Universal Takes Black Couple Out Of UK Couples Retreat Poster

The lack of minority representation in mainstream Hollywood movies is definitely not news. When was the last time a movie was released with a minority character that wasn't sold as a "black movie" or a "Latino movie?" We're trained to believe that Tyler Perry movies (for example) don't speak to any universal truths and somehow only convey messages that black audiences can relate to. Yet, movies released with all white characters are rarely considered niche films. Additionally, it's been a habit of Hollywood to give roles that should go to minorities (i.e. Prince of Persia or the kids in 21) to Caucasian actors in an effort to make the films more bankable and "universal."

Now the LA Times and the UK's Mail Online are reporting that Universal dropped the black couple (Faizon Love and Kali Hawk) from the poster for Couples Retreat in the UK. You'll see in the two posters below that what was once a poster with four couples is now a poster with three couples, and the missing pair happens to be the one of color. While discussions are already being had about whether or not the studio was being racist in its decision and angry emails are already being sent, most are taking the logical stance that Universal just made a stupid call.

The question here shouldn't be whether or not the marketing strategists responsible for this move are racist. I'm sure they're not. There aren't people in suits sitting up in their offices in a tall building, wondering how they can get hold black people down using the poster for their less-than-funny romantic vacation comedy. In fact, there isn't a question here at all. What's troubling is the years upon years that people like me (Mexican, Black, Asian, whatever) have been led to believe that somehow our beliefs, our looks and our cultures bear no universal resemblance to the population as a whole. And if we want to act in big parts in movies or write movies about what we know, we can do so only if they are pigeonholed into a niche genre and marketed to people that only look like us or if they are so watered down, that any semblance of the original culture within is impossible to recognize.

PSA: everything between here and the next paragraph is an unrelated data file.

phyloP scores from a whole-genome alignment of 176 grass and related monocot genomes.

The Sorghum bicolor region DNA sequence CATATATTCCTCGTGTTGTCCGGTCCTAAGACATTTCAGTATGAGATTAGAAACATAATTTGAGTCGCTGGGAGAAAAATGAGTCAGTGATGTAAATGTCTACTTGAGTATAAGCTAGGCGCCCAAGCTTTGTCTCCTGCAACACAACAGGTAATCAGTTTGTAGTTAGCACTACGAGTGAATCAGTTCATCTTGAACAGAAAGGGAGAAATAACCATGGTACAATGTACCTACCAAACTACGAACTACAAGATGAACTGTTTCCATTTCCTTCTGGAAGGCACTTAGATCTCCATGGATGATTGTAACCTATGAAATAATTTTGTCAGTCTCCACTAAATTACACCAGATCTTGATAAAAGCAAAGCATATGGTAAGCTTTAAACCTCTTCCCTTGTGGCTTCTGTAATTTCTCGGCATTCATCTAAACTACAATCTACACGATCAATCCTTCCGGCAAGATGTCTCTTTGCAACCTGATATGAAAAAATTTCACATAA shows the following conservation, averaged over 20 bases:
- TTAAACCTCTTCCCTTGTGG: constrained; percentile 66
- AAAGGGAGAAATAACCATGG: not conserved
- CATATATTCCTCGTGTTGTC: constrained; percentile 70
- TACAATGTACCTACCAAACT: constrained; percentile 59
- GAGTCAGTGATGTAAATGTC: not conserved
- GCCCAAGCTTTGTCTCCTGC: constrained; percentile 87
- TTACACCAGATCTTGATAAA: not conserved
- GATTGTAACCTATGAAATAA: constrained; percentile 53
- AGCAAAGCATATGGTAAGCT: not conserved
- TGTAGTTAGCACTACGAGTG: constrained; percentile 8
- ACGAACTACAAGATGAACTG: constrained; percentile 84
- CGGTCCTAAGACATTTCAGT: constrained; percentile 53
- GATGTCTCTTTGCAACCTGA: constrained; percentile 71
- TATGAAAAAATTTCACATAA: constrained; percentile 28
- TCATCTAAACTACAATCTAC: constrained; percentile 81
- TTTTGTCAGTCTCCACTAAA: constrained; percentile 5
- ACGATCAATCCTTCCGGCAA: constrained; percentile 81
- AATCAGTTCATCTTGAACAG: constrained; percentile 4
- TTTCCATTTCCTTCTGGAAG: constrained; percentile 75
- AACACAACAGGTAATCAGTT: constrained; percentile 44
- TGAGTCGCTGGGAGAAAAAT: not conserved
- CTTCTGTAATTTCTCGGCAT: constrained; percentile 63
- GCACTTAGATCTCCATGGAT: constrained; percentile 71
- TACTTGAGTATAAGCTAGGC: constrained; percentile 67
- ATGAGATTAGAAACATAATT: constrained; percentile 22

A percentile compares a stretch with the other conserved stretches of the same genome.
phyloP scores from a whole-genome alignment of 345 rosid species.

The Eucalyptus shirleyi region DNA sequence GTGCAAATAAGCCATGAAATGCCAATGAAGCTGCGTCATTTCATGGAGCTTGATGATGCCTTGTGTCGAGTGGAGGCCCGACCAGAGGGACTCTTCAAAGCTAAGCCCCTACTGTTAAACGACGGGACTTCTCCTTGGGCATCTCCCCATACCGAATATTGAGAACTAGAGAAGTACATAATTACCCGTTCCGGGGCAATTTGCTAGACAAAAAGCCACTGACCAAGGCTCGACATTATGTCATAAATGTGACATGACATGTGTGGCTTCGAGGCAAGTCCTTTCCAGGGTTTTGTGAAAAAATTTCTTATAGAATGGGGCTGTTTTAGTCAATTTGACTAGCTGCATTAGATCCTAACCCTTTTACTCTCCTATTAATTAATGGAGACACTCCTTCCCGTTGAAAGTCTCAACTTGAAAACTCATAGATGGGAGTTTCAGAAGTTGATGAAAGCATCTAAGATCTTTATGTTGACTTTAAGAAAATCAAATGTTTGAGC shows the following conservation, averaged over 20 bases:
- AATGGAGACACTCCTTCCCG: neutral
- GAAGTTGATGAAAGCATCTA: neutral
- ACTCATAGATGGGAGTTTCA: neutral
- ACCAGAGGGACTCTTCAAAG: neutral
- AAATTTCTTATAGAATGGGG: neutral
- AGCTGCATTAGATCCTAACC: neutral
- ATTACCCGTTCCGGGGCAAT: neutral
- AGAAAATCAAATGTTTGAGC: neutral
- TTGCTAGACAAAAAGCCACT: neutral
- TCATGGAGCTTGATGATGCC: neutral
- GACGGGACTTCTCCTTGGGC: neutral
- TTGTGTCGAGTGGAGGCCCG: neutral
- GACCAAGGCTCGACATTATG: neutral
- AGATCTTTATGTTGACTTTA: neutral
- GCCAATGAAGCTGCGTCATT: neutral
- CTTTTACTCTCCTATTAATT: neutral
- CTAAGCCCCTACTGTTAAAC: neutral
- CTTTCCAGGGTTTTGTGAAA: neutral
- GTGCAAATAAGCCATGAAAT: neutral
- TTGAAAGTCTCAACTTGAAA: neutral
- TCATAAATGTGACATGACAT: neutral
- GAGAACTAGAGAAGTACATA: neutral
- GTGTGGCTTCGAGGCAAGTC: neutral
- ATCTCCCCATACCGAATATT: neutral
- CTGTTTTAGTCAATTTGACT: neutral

A discussion needs to be had about how a decision like this eventually gets made. The black couple was removed most likely because they are the least prominent in the movie. The black couple is least prominent because of years and years of socialization that leads us to believe that characters of color are less relatable. It's also worth noting that the decision was likely made by white executives because there are few (if any) black movie executives, so sensitivity to race and awareness of any backlash that would come in response to the removal of the couple is skimmed over. No one expects Couples Retreat to be a turning point for race relations in mainstream Hollywood, but this incident does further highlight the vast detachment that studios have from minorities. I'm sure, like Stephen Colbert, these executives saw no color in making their decision. And as much as it pains me to say (because I'm not really offended by their decision at all), that was exactly the problem.